If time is money we are wasting a lot of it as a country. Both on account of the amount of money we spend on elections and the amount of time we spend watching our elected officials in DC try to stay there. I’m a solutions oriented person so let me offer a few. The creation of local, state, and national campaign funds paid for by tax dollars that has a hard cap which removes the slush money for starters. It is amazing to me that the NFL and NHL (and soon the NBA) have figured out in order to keep expenses under control you need to set a limit on how much can be spent. On any level each race would have a pre-set amount that would be evenly divided among the qualified candidates to run their campaign. In my world the entire national election would not cost more than $1 billion. That’s local, state, and national combined. The major cost of any campaign quite frankly is TV time. Running ads on TV and getting the message out. Allow ads and debates to only be run on PBS for one to three months depending on if it’s a local, state, or national campaign. Remember 99% of Americans own a TV. Even if you don’t have cable you have access to PBS. Make the time allotted for campaigning to be reduced. Local races have to be completed in one month, state offices have two months, and national offices three months. Move voting from during the week to the weekend. We’re losing valuable work productivity by forcing people to vote during the week. Whoever thought that was a bright idea clearly did not want an involved population in the voting process or an efficient and productive economy. Make the congress, senators, and the president a 6 year one term office. They can run for office again but only after they sit out a cycle. You’ll actually have to govern for 6 years imagine that.
If both parties examine my proposal they’ll see both of their fundamentals values in place. An increased interaction with more of the population based on the PBS involvement and higher voter turnout on a weekend should please Democrats. Less money spent on elections is money that can be used for business creation, job creation, and voting on a weekend which will increase economic productivity should please Republicans. I make no bones about the fact I’m a fiscal conservative and social moderate. I want to see this country get its financial house in order from the White House to the everyday Joe and Jane’s house. To spend $8 billion on Democrats and Republicans who pride themselves on being efficiently inefficient does not bode well for my belief in this country’s financial future or its priorities. I also believe we need more social access to the voting process and political offices. Right now the latter appears virtually impossible for a citizen with a great idea and leadership but lack of wealth. Great ideas can come from all economic classes and we should promote the ability for all those groups to have access to the halls of policy. Thankfully we can do it in a more cost effective manner. These are just a few common sense suggestions of mine. Unfortunately, as I use to tell my students – common sense is not so common.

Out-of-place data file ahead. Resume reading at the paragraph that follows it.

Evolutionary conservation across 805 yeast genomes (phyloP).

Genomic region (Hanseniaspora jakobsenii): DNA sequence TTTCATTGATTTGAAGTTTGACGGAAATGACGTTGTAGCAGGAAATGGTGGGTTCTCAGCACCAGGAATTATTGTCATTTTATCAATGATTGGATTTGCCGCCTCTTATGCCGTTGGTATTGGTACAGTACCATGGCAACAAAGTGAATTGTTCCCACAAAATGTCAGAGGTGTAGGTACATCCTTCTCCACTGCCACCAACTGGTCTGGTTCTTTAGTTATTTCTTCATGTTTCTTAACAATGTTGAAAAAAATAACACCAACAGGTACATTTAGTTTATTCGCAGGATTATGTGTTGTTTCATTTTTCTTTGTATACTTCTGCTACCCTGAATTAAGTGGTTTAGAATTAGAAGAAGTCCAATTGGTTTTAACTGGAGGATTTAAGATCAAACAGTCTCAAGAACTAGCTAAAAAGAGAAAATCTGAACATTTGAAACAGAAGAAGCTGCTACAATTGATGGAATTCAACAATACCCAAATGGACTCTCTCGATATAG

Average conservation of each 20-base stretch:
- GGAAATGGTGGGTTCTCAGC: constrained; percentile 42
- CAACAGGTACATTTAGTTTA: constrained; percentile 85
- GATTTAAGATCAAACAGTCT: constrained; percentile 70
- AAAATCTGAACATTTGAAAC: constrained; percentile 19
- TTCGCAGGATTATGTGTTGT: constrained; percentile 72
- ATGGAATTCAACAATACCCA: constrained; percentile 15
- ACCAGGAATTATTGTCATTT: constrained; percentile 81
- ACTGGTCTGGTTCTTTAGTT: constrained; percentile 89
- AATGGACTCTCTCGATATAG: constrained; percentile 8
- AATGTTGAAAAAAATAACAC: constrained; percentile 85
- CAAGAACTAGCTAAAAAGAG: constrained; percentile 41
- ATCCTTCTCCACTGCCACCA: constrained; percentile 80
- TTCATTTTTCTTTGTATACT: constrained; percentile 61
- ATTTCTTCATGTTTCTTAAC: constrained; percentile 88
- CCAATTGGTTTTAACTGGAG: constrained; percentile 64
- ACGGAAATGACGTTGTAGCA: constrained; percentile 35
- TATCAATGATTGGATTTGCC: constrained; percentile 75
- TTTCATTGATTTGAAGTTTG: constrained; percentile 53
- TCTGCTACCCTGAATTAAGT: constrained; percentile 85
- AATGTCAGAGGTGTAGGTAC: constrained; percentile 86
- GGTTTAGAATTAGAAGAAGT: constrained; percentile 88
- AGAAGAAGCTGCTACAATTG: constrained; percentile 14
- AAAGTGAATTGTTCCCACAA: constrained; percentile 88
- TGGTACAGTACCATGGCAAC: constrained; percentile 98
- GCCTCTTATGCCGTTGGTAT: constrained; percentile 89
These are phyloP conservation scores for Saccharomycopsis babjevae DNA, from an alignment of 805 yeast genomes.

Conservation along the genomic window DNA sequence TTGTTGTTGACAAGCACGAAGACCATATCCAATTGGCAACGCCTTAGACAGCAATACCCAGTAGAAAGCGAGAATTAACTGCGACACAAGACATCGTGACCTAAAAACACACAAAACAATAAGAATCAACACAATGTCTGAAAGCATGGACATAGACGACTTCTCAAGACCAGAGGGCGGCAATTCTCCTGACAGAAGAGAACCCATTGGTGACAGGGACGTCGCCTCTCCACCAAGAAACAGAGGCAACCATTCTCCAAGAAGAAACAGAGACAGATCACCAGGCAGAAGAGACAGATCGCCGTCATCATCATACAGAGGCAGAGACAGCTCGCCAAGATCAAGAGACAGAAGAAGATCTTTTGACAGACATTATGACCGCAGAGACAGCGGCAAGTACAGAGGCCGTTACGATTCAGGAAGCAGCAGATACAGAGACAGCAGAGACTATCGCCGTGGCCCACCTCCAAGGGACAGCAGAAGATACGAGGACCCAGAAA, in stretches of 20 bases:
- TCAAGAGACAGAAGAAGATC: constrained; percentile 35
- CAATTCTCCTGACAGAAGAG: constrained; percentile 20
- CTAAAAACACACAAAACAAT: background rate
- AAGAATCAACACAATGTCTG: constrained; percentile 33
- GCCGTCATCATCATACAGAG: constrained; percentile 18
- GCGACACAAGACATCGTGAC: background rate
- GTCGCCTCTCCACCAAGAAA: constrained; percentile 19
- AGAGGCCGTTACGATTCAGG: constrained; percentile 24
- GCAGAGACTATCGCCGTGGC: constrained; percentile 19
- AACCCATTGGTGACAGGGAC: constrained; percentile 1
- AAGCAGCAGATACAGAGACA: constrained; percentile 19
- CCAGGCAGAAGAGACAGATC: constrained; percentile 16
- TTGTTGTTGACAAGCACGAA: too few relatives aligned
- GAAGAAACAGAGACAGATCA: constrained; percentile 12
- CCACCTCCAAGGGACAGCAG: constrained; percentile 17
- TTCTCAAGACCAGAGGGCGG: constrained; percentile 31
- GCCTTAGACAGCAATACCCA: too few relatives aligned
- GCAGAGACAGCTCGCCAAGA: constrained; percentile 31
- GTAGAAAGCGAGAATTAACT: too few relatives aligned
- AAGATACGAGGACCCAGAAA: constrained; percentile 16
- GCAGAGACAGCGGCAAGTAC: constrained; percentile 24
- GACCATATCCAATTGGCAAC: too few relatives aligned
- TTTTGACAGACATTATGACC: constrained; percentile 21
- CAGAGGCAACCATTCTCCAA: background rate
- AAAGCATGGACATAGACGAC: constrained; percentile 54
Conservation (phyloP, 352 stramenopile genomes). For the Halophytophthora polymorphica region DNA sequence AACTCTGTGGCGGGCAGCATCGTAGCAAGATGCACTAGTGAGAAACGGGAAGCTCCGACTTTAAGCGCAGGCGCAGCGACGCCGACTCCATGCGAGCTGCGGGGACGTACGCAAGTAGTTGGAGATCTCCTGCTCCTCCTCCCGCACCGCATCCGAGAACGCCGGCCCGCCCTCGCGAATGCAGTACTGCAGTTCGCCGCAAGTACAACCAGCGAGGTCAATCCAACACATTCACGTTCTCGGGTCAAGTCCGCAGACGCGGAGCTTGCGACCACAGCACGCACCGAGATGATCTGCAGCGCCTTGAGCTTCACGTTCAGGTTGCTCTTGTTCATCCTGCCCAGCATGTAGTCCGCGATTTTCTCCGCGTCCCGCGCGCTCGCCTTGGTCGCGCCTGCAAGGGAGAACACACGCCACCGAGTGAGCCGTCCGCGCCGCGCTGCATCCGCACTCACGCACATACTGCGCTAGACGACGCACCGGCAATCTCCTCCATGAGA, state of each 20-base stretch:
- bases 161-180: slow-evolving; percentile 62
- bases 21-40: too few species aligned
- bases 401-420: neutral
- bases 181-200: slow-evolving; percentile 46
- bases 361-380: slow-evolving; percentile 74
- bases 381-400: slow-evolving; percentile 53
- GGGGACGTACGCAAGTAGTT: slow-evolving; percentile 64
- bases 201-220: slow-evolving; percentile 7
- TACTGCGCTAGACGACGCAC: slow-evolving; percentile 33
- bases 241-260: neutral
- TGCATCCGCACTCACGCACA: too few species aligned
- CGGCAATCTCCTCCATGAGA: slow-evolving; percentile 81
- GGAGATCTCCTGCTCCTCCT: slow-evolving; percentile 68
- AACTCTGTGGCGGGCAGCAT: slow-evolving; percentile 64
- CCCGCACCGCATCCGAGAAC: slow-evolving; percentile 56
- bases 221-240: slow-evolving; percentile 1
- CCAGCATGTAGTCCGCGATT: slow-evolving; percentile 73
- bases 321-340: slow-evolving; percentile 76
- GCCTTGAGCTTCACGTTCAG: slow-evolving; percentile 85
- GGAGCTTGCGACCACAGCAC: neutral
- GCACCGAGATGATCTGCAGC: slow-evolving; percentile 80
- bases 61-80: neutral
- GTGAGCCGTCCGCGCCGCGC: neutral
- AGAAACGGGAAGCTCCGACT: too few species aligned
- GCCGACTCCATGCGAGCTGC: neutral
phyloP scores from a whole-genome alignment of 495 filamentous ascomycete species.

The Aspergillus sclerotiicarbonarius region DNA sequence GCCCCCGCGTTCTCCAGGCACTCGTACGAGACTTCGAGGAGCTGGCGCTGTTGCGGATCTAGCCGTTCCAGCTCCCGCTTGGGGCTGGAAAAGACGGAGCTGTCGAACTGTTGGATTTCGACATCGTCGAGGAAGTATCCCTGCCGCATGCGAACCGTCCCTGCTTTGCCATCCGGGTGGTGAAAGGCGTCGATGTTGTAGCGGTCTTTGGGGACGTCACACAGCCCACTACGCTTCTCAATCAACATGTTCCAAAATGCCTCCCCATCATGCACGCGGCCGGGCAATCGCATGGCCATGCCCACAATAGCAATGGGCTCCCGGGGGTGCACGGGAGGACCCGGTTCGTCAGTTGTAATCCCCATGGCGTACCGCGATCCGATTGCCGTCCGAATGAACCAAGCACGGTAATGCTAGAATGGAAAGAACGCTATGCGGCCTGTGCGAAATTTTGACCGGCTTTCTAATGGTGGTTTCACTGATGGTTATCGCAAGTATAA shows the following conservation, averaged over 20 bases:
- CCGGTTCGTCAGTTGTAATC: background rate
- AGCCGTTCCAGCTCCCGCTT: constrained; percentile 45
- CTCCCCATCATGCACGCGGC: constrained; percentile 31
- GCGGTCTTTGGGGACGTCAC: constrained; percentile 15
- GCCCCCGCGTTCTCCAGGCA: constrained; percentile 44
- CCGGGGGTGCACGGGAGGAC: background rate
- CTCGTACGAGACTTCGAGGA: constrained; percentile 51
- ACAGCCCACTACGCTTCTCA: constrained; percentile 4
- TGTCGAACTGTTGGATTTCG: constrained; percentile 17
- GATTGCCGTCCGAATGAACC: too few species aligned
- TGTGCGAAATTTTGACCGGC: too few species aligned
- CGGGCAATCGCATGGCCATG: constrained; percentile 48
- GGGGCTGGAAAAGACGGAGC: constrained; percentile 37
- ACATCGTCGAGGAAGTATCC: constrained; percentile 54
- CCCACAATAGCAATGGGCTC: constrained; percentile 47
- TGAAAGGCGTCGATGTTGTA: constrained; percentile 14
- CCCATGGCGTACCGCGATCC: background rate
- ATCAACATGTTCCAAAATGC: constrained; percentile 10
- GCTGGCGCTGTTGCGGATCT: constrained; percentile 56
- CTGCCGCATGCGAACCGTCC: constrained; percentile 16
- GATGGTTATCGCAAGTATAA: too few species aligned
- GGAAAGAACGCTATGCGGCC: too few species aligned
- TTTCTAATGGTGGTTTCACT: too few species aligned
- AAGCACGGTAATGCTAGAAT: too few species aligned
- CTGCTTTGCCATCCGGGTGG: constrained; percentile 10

Mr. Foster is the Interim Executive Director of HBCU Endowment Foundation, sits on the board of directors at the Center for HBCU Media Advocacy, & CEO of Sechen Imara Solutions, Inc. A former banker & financial analyst who earned his bachelor’s degree in Economics & Finance from Virginia State University as well his master’s degree in Community Development & Urban Planning from Prairie View A&M University. Publishing research on the agriculture economics of food waste as well as writing articles for other African American media outlets.